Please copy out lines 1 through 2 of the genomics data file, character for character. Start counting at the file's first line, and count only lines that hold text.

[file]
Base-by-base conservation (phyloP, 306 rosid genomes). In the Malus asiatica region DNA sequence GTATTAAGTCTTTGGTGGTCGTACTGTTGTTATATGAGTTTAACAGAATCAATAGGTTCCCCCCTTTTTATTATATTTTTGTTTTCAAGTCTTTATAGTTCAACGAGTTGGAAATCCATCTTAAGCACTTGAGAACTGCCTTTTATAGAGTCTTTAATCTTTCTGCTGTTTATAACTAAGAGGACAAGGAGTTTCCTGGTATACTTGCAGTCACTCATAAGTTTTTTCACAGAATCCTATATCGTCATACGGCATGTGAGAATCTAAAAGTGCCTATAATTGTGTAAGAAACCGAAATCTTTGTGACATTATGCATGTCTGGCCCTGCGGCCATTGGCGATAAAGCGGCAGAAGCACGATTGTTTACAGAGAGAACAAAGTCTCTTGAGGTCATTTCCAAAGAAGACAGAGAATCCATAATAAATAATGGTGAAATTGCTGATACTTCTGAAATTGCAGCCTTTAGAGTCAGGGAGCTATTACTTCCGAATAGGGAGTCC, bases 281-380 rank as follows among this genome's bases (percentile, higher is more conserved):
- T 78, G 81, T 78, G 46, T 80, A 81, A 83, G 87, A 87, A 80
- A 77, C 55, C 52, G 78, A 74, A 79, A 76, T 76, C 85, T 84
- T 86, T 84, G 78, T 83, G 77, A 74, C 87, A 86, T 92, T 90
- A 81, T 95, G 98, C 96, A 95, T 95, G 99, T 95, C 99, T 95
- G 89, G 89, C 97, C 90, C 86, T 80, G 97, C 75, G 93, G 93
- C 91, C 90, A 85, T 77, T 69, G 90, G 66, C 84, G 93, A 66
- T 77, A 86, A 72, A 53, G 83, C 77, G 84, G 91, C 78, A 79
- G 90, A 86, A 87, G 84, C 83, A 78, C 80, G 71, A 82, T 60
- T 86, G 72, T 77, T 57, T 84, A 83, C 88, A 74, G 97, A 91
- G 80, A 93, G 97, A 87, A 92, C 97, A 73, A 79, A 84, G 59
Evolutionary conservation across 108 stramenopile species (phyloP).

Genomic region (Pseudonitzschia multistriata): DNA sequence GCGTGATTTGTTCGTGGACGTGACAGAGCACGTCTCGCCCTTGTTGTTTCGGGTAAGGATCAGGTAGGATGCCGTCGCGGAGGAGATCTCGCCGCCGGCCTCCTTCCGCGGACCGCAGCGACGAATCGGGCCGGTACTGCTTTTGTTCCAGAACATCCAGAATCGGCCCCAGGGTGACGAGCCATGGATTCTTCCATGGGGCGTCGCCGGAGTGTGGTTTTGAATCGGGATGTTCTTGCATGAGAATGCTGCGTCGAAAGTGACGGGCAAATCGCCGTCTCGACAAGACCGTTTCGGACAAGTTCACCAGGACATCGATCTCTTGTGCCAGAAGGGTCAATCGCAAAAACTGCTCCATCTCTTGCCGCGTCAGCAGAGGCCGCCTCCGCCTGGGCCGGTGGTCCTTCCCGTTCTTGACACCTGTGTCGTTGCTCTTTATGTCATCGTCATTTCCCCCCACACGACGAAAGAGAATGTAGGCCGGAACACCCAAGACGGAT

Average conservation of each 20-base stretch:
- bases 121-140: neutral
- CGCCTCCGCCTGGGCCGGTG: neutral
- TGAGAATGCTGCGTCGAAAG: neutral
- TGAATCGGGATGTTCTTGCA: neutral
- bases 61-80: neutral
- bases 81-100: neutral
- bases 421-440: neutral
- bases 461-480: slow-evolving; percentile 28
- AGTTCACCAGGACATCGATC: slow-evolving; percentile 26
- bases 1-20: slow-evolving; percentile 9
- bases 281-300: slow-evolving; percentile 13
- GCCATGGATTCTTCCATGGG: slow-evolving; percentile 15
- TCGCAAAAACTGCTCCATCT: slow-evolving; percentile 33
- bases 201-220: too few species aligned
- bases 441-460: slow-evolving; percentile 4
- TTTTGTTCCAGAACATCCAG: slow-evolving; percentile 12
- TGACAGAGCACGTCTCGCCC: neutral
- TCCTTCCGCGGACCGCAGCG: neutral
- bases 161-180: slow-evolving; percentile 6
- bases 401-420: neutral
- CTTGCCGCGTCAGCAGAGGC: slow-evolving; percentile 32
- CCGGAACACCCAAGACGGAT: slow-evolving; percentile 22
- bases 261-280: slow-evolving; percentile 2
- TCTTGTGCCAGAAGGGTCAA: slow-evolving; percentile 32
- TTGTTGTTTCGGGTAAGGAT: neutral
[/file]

Base-by-base conservation (phyloP, 306 rosid genomes). In the Malus asiatica region DNA sequence GTATTAAGTCTTTGGTGGTCGTACTGTTGTTATATGAGTTTAACAGAATCAATAGGTTCCCCCCTTTTTATTATATTTTTGTTTTCAAGTCTTTATAGTTCAACGAGTTGGAAATCCATCTTAAGCACTTGAGAACTGCCTTTTATAGAGTCTTTAATCTTTCTGCTGTTTATAACTAAGAGGACAAGGAGTTTCCTGGTATACTTGCAGTCACTCATAAGTTTTTTCACAGAATCCTATATCGTCATACGGCATGTGAGAATCTAAAAGTGCCTATAATTGTGTAAGAAACCGAAATCTTTGTGACATTATGCATGTCTGGCCCTGCGGCCATTGGCGATAAAGCGGCAGAAGCACGATTGTTTACAGAGAGAACAAAGTCTCTTGAGGTCATTTCCAAAGAAGACAGAGAATCCATAATAAATAATGGTGAAATTGCTGATACTTCTGAAATTGCAGCCTTTAGAGTCAGGGAGCTATTACTTCCGAATAGGGAGTCC, bases 281-380 rank as follows among this genome's bases (percentile, higher is more conserved):
- T 78, G 81, T 78, G 46, T 80, A 81, A 83, G 87, A 87, A 80